LEMONT, Ill.–(BUSINESS WIRE)–For the past six years, researchers at the U.S. Department of Energy’s (DOE) Argonne National laboratory have collaborated with Cummins, an engine design and manufacturing company, and Convergent Science, Inc., a software developer, to create predictive engine simulations using the high-performance computing tools at the laboratory. Now, they’re extending their partnership for three more years, and adding new collaborators and capabilities to further speed the research.
Under a new Cooperative Research and Development Agreement (CRADA), the three organizations, along with DOE’s Sandia National Laboratories, will work together to build more accurate fuel spray models and integrate them into full engine simulations. This effort will build on the fuel spray and combustion modeling work the three organizations have done over the past six years, which Cummins has adopted in its own internal workflow.
Addressing the weak link between injector and fuel spray models
Traditional modeling approaches don’t accurately represent the formation of a fuel spray as it emerges from the nozzle of an injector. But what happens in this region determines how the fuel is distributed further downstream.
In their renewed partnership, Argonne and its collaborators will develop a way to more accurately represent the near-nozzle region by dynamically coupling models that detail internal flow and spray formation using machine learning, a form of artificial intelligence.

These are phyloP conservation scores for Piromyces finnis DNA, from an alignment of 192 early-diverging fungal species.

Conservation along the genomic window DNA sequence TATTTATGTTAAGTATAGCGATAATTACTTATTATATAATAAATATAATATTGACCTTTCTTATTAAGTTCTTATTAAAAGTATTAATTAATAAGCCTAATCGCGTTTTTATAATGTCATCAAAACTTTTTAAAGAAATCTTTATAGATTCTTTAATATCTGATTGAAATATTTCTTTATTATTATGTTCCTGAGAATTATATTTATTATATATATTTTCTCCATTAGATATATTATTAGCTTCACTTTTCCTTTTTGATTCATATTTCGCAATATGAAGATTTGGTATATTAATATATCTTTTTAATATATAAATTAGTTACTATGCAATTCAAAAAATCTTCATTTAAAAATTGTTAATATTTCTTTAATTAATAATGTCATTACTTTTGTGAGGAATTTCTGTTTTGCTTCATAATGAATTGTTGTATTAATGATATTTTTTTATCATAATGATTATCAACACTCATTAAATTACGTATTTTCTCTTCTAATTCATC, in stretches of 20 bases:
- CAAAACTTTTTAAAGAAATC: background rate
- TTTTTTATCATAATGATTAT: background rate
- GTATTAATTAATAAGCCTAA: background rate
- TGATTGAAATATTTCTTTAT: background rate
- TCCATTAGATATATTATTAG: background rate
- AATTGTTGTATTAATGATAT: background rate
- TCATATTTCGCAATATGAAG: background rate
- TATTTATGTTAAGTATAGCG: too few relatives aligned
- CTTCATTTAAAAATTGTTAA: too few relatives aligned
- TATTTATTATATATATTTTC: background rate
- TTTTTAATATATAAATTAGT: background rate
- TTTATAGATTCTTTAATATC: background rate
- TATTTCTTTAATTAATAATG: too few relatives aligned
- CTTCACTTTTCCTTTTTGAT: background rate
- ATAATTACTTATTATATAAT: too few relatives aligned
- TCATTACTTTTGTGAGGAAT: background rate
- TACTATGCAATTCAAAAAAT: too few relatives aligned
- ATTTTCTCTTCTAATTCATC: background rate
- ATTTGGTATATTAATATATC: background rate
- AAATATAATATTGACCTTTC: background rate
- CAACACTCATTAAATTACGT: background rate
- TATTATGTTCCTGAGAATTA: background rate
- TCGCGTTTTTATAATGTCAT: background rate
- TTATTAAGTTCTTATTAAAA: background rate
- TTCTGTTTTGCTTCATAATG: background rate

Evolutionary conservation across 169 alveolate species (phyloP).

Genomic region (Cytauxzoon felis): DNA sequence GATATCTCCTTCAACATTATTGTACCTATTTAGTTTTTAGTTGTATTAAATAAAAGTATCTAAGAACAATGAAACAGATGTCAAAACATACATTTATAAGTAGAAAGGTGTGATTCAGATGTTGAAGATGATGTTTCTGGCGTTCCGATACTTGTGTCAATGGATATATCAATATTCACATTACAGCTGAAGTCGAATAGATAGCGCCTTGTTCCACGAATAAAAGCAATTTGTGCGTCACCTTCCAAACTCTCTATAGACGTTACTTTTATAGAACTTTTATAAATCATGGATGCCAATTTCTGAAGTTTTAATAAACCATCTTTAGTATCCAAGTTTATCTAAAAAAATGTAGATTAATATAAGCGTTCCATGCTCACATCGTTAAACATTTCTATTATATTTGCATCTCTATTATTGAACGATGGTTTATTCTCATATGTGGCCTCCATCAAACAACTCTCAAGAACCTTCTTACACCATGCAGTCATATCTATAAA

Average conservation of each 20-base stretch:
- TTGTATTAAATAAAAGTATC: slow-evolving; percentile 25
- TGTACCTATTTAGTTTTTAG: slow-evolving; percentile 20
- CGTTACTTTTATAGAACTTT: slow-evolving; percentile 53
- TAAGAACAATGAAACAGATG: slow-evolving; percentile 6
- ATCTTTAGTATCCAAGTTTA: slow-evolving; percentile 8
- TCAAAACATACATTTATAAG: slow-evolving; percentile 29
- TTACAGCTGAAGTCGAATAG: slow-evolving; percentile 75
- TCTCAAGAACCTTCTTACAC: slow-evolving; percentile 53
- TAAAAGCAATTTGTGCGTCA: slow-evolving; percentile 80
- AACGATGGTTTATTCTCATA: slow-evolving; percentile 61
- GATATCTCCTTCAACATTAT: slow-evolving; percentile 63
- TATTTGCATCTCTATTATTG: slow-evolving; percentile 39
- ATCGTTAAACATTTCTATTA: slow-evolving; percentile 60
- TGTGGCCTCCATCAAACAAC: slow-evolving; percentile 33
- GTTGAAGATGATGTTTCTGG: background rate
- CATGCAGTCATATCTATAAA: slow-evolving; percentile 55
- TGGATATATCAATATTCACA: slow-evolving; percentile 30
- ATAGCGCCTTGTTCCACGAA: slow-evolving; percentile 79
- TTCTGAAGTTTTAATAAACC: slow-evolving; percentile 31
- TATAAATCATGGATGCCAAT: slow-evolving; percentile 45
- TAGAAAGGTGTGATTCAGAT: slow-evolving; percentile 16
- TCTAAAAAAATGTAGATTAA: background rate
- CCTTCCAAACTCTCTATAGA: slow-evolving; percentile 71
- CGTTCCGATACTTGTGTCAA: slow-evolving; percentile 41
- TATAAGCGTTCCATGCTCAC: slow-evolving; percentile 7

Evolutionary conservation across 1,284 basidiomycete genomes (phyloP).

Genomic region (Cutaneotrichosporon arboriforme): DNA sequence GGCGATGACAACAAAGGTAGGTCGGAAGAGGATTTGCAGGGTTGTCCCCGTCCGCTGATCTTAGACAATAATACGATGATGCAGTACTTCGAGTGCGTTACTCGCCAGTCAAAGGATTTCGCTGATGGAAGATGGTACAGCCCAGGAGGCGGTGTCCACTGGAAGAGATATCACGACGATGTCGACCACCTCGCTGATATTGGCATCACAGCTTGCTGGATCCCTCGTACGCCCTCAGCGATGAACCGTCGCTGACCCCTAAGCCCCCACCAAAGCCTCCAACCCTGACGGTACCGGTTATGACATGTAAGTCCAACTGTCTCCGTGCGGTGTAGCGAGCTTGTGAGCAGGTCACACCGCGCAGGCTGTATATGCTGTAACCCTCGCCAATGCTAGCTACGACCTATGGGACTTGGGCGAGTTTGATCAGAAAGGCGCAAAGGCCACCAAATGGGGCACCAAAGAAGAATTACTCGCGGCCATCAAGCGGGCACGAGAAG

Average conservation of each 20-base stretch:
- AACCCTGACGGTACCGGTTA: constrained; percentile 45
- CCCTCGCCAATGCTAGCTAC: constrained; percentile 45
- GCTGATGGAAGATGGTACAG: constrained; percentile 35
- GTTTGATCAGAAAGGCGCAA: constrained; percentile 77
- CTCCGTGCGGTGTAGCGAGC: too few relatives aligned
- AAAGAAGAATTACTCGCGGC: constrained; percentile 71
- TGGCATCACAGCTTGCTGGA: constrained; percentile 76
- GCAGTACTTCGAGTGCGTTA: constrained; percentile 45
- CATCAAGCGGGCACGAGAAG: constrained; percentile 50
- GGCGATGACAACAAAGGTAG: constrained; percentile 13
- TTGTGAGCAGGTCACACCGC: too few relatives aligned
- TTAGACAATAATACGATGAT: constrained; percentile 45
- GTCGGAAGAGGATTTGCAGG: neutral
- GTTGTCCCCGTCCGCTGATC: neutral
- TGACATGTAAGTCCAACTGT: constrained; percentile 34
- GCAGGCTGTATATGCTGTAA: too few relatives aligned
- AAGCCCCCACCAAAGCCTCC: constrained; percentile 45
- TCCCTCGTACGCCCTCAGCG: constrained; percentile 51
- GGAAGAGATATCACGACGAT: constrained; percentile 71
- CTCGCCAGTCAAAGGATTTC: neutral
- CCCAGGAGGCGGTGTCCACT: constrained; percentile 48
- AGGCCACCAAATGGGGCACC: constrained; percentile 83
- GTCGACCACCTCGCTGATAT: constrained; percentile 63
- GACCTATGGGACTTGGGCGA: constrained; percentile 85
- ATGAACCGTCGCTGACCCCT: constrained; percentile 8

Their advanced approach builds on existing methods for modeling fuel sprays, but will require fewer assumptions about how fuel jets form and could therefore yield a more predictive engine modeling tool.
Such a tool would enable manufacturers like Cummins to better understand how fuel and hardware choices impact engine performance and emissions. For engine makers focused on decarbonizing transportation using alternative fuels, this tool can help them make informed decisions on fuel choice and its impacts on injector and engine performance.
X-ray and laser diagnostics will also be used to add more knowledge to injector and fuel spray models and to validate the team’s dynamic coupling approach. Once proven, Convergent Science, which developed a widely used platform for engine modeling, can implement the technology into their code, where Cummins and other engine manufacturers can leverage it.
“The enhanced modeling capability developed in this CRADA will give industry the tools it needs to design cleaner and more efficient engines,” says Kelly Senecal, co-founder of Convergent Science.
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Christopher J. Kramer
Head of Media Relations
Argonne National Laboratory